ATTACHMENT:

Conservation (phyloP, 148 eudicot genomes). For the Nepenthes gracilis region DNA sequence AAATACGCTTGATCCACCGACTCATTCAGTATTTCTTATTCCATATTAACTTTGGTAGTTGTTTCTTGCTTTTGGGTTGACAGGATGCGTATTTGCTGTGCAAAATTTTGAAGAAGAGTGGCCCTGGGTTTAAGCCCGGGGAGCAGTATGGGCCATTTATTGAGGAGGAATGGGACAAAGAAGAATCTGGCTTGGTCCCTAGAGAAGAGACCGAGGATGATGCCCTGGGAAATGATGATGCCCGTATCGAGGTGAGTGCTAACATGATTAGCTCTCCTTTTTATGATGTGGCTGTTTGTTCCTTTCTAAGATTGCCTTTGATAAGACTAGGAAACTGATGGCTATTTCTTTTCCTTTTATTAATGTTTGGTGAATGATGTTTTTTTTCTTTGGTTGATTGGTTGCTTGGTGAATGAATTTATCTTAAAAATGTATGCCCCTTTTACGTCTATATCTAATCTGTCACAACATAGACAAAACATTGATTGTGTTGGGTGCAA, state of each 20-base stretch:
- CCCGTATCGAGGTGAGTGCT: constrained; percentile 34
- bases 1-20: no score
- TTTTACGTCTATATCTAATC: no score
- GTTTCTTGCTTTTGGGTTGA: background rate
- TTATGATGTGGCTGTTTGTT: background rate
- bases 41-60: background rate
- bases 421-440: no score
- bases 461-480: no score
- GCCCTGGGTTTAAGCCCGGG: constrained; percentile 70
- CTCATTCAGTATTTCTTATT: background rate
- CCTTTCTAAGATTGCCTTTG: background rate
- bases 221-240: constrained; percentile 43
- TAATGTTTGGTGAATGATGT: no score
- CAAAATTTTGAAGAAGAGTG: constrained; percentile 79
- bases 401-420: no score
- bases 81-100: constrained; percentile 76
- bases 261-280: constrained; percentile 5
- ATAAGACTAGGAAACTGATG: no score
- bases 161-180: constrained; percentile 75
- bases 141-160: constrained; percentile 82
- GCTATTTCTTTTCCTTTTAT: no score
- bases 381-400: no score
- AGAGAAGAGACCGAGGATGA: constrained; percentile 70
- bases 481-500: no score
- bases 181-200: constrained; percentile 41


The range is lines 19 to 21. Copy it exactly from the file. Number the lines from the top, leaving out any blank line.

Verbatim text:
- ATAAGACTAGGAAACTGATG: no score
- bases 161-180: constrained; percentile 75
- bases 141-160: constrained; percentile 82